Stubbornness and Stupidity
A few weeks ago I hatched a plan to go for a little ride through Arizona over the Thanksgiving holiday. Usually I'm all about planning, but I figured this time I would just lay down a rough route, attempting to hit some “out-of-the-way” roads. “Do one thing every day that scares you.” :eek1
I headed south for Silver City, hoping it would be a little warmer crossing the divide further south. It had rained overnight, and it was still overcast and a bit humid. And cold. No photos on the interstate, because who wants to see those? Plus I don't do rolling shots, as you'll find out I have enough trouble keeping the rubber on the bottom side. :wink: Got off the slab for some great twisties into the mountains.
I got to Silver with just a whiff of fumes in the tank, and filled up bike and body with more fuel. Did I mention my meticulous lack of planning and preparation? :uhoh It was still a bit overcast, but I could see further west that it was clear skies. I hit some dirt just to make it a little more interesting.
Crossing into Arizona I jumped on a pipeline road, which besides a few gates to go through was suh-weeet. Can't pass up stuff like this: :tb
I stopped in Safford for some more gas. The attendant asked me where I was headed, and I explained how I was just riding around Arizona to take in some scenery. Her reply: “Well get the hell out of here!” :rofl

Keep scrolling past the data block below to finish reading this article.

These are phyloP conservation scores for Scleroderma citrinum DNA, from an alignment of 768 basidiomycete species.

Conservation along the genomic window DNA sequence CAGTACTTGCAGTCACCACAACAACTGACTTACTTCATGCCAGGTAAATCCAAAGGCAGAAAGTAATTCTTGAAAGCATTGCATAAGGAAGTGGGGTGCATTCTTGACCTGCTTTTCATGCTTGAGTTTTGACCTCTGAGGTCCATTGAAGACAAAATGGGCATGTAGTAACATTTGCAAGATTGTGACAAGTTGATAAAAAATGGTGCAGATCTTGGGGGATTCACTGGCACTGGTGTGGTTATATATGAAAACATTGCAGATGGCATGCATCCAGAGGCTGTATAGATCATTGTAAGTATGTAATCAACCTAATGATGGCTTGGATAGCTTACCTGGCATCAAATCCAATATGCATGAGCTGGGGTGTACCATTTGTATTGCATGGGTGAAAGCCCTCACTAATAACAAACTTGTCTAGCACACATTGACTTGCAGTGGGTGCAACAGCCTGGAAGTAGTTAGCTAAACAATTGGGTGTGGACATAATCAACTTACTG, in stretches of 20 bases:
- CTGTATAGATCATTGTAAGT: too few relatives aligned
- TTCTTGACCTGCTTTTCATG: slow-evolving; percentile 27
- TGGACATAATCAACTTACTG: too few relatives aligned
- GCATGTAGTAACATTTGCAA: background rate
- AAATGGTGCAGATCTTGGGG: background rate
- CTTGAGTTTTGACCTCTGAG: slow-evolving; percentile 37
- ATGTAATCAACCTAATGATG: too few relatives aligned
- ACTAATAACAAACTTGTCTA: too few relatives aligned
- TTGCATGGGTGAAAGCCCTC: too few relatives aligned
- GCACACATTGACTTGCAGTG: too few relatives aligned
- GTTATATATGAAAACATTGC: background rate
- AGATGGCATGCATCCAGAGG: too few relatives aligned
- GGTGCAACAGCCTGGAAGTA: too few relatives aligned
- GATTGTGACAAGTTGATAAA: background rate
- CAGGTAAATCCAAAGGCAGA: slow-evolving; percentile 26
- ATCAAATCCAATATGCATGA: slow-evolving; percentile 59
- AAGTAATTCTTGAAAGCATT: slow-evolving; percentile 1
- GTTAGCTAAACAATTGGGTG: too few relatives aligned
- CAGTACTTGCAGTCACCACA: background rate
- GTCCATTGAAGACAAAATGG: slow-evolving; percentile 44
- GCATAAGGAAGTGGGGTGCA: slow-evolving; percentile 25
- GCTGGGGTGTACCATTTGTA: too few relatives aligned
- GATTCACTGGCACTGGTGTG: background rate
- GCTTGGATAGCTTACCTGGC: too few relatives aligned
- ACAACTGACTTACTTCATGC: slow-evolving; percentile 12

I'm not much of a car guy, but this thing caught my eye on the way out of town.
I hear you get better traction in sand if you lower your tire pressure. :deal
I made a little detour to go see the Coolidge Dam. It's pretty neat, if you have 40 miles of gas to burn and a little patience on a road that exists in some limbo between paved and unpaved. I got sight of some Saguaro cacti on the way in.
And finally got to the dam itself as the sun was getting low.
Say what you will, Calvin Coolidge was a classy guy. Just look at this thing!
Pulled into Globe just as dark was settling in, and grabbed a cheap room. Nothing too scary today, other than testing the accuracy of the bike's gas mileage estimator (which it turns out is pretty good). :D
That would soon change...
Great ride!Nice pics too!
Looks like you had a great ride and great time!
Thanks for sharing!
Excellent! Stubborn and Stupid :rofl:rofl:rofl Bring it Pomo!!